Matt Welch
To make a living, Matt Welch works as a travel consultant. But his passion--or one of them, at least--is the Pima County Sports Hall of Fame. Tucked into a small space at La Placita Village (at Church Avenue and Congress Street), the Hall of Fame's museum shows off photos, memorabilia and displays from the 222 members of the Hall of Fame. Welch volunteers as the executive director; the Hall of Fame, which was founded in 1989, has no paid staff members (and, it should be noted, no connection to Pima County). Each year, eight to 12 nominees are selected by an anonymous group of the Hall of Fame's members. The 2006 class will be announced at the Tucson Sidewinders game on Aug. 13, with the induction ceremony in October. The museum is open from 10 a.m. to 2 p.m. on Mondays, Wednesdays and Fridays. For more information, call 296-3788.

Tell me about the Pima County Sports Hall of Fame.

It's the greatest hidden museum, recognizing people who have contributed to the sports scene in Tucson and Pima County during the past 90 years.

You've been involved with the Hall of Fame for about four years. Where do you see the Hall of Fame in another four or five years?

In five years, I'd like to see this being a free-standing museum, a major stop on the tourism path. I'd like to see it become the place in Tucson for anything having to do with sports, with a retail gift shop selling sports memorabilia and a sports bar, and (offering) opportunities to meet professional athletes and coaches. I'd like lots of memorabilia on display, with interactive games and computer kiosks. I want it to be one of Tucson's top five tourist attractions.

What have you been doing to make this come to fruition?

I've managed to get our members more politically involved and attending public hearings on the (proposed new) sports arena (near Congress Street and Interstate 10, as part of Rio Nuevo), participating in more community events and speaking to more organizations, just to get our name out there. We've found an ally in Councilperson Carol West, who feels we're a real asset to the community.

Do you feel the Hall of Fame should be a part of a new arena?

We'd love to be part of an arena. We think we'd be an asset, providing a daily opportunity for visitors to have the arena experience through our museum.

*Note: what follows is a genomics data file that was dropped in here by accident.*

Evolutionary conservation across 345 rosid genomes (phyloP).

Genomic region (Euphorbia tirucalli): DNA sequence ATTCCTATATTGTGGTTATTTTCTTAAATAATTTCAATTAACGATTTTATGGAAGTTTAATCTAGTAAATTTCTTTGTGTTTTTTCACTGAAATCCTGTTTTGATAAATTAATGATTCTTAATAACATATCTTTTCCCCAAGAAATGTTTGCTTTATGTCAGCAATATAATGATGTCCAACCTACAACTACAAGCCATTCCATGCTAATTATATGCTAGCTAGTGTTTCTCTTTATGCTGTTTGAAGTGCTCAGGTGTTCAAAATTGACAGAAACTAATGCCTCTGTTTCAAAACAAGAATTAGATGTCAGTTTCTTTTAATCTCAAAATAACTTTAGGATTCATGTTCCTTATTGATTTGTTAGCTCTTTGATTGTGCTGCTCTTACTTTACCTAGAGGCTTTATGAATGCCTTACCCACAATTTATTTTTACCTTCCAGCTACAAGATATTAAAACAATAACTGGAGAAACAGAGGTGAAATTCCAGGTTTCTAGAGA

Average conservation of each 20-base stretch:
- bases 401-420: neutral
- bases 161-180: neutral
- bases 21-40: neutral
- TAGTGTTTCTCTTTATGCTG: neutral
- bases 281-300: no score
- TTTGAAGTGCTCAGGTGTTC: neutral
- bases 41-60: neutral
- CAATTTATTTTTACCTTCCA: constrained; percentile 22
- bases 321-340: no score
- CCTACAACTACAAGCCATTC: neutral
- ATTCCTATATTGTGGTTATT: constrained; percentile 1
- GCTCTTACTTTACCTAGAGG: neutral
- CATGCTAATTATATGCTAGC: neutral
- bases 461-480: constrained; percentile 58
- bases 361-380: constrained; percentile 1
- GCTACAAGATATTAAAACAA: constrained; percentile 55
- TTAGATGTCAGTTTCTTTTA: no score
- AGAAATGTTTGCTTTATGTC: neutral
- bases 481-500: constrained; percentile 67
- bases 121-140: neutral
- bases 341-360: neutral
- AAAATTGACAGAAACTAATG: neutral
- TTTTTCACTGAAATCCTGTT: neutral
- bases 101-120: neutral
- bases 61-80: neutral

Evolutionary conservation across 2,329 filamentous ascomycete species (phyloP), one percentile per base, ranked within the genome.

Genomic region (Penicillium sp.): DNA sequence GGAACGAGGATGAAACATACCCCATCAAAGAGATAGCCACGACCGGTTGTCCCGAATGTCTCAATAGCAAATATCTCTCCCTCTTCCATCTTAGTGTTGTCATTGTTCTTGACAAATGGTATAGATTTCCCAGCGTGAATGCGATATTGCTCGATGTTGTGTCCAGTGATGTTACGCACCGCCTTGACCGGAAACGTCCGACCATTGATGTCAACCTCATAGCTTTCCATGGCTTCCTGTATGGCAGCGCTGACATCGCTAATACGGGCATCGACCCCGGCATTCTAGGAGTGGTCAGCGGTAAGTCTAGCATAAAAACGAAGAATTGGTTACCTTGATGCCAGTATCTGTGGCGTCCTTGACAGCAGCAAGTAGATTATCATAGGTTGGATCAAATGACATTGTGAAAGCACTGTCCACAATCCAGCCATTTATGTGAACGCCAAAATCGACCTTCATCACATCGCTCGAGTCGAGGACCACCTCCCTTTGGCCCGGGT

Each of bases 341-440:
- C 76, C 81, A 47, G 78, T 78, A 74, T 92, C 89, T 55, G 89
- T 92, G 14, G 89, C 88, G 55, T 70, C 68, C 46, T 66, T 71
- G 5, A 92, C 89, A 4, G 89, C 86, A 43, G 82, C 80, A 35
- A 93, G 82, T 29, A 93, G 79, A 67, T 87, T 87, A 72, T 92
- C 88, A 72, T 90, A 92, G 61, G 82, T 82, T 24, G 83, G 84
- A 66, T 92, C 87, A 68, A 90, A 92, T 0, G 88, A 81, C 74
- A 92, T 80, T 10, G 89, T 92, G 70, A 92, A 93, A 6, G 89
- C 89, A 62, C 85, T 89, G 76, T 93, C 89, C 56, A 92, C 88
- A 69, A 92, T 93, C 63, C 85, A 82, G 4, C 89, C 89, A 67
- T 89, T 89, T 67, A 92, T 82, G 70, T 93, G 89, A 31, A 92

And if the arena doesn't work out?

Well, we'd love to find someone who would underwrite a building and facility. We'd even contact other city jurisdictions. We've actually already sent some letters of interest to other governmental bodies in Pima County.

What are some of the shorter-term improvements you'd like to see?

We'd like to get more 20- and 30-year-olds involved in the Hall of Fame, like players who have played for some of the coaches in the Hall of Fame. We'd love to get them involved, on our board of directors, donating money and having the passion that some our older members have.

So, the Hall of Fame's currently an older bunch. What would you say the median age is of those involved?

Well, Sherry Cervi (a world-champion barrel racer who's 30 years old) screws it up (laughs). I am going to guess the average age of inductees is, oh, around 66.

Wow. So you could use some youth!


What is in it for younger folks to get involved?

It's a way to express pride in the sports history of Tucson and Pima County. ... (People can) preserve the past and have role models for their kids.

Why did you get involved?

I am a collector of artifacts and am interested in preserving the past. My passion's not just for sports; I am a collector of memorabilia. So, my desire is to help preserve what this community has, and I really enjoy seeing the faces on the people coming into the museum, and helping them understand that the history of our town is preserved here. (Hi) Corbett, (Roy) Drachman, (James "Pop") McKale, (Fred) Enke--they're real people.

What's the part of the museum of which you're most proud?

I think it's that, with no (substantial) budget and no staff, we have a first-class museum preserving sports heritage in Arizona, and that we are the only museum of this type in Arizona.

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